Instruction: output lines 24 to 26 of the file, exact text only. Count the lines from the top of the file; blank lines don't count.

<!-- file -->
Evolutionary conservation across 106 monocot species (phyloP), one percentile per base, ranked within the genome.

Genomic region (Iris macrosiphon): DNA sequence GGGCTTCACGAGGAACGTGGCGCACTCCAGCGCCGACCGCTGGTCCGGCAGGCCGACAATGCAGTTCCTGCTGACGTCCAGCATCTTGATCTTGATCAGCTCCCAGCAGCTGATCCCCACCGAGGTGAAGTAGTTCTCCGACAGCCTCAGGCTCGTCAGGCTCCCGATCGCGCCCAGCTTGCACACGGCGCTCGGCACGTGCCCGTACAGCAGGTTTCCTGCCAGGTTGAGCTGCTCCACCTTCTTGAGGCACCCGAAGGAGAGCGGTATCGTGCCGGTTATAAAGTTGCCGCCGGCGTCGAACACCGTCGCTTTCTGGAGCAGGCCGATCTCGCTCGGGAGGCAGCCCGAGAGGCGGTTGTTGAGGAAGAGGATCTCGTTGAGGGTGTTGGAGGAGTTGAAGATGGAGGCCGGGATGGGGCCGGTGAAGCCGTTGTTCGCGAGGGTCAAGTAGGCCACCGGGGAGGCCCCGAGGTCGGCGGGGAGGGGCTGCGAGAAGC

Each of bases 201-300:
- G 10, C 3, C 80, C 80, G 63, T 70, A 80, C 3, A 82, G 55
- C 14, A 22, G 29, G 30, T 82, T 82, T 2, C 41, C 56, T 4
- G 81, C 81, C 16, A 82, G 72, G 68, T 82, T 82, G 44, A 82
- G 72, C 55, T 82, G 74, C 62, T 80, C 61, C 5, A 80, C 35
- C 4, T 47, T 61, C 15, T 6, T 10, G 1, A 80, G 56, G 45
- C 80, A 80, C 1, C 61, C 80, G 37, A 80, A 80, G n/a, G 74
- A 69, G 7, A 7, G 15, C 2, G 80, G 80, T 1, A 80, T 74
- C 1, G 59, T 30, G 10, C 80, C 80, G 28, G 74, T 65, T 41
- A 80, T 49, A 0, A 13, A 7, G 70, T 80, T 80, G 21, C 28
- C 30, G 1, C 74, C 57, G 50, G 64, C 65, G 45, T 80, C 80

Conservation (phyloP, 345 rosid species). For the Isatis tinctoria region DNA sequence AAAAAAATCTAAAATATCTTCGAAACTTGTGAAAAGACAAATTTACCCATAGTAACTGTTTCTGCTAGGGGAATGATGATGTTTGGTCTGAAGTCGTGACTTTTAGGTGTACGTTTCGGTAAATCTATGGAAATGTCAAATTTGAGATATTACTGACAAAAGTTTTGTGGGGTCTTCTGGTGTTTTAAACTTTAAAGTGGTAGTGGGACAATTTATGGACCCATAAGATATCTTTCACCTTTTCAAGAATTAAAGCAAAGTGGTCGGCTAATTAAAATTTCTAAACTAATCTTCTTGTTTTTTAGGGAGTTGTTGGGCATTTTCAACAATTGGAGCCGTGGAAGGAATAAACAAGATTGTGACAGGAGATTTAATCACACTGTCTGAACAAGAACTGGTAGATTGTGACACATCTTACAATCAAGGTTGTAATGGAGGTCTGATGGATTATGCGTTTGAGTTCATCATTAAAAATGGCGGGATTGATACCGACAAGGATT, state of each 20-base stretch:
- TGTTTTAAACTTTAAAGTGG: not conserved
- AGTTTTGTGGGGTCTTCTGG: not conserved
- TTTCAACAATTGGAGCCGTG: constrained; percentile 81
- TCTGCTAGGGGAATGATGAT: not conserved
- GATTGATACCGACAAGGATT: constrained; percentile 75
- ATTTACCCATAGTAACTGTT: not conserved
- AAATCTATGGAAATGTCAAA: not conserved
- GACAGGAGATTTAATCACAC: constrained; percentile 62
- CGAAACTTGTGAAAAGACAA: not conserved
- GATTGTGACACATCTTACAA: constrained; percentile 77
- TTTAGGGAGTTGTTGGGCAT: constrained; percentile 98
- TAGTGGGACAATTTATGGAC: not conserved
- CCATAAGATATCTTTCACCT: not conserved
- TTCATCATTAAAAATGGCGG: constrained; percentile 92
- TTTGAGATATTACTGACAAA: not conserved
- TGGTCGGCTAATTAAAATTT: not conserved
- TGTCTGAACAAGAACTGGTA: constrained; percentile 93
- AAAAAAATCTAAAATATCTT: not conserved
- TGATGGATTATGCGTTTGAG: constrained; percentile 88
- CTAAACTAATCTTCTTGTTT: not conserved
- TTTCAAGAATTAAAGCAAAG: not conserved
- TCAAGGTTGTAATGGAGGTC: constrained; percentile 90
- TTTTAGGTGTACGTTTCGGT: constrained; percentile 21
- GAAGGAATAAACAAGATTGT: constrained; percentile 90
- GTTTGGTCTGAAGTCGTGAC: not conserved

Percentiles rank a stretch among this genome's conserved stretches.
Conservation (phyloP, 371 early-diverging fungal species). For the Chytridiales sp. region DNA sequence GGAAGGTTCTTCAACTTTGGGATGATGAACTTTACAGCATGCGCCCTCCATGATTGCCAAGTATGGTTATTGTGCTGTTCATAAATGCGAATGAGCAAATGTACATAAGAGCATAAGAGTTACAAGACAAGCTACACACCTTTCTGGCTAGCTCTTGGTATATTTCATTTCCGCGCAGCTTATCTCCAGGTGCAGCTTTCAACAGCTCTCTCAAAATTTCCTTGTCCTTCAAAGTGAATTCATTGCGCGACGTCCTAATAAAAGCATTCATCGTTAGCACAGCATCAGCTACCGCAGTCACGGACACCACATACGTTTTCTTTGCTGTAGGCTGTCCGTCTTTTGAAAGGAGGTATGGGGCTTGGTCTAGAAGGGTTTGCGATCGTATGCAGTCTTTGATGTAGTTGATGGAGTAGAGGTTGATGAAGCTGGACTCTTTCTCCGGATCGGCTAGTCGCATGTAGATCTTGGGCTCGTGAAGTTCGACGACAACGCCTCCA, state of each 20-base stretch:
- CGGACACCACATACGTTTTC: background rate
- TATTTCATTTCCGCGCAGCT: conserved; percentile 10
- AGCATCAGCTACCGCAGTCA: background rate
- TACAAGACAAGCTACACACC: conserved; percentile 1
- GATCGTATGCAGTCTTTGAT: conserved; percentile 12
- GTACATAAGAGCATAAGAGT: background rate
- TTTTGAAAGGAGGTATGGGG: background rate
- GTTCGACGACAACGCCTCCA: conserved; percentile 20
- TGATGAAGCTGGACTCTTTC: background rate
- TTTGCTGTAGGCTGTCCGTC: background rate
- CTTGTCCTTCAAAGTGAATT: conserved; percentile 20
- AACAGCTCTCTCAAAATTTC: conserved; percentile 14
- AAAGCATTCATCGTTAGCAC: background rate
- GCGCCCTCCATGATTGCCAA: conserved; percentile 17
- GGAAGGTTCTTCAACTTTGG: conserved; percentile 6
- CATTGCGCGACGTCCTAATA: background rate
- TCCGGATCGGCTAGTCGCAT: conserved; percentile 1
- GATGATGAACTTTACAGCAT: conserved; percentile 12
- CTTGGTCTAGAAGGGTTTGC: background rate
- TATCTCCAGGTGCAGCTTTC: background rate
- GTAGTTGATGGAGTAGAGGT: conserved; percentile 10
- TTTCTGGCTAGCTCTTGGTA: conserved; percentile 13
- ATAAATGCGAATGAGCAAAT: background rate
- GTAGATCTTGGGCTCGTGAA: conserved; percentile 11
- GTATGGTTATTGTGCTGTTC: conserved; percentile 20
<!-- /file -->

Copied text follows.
- GATTGTGACACATCTTACAA: constrained; percentile 77
- TTTAGGGAGTTGTTGGGCAT: constrained; percentile 98
- TAGTGGGACAATTTATGGAC: not conserved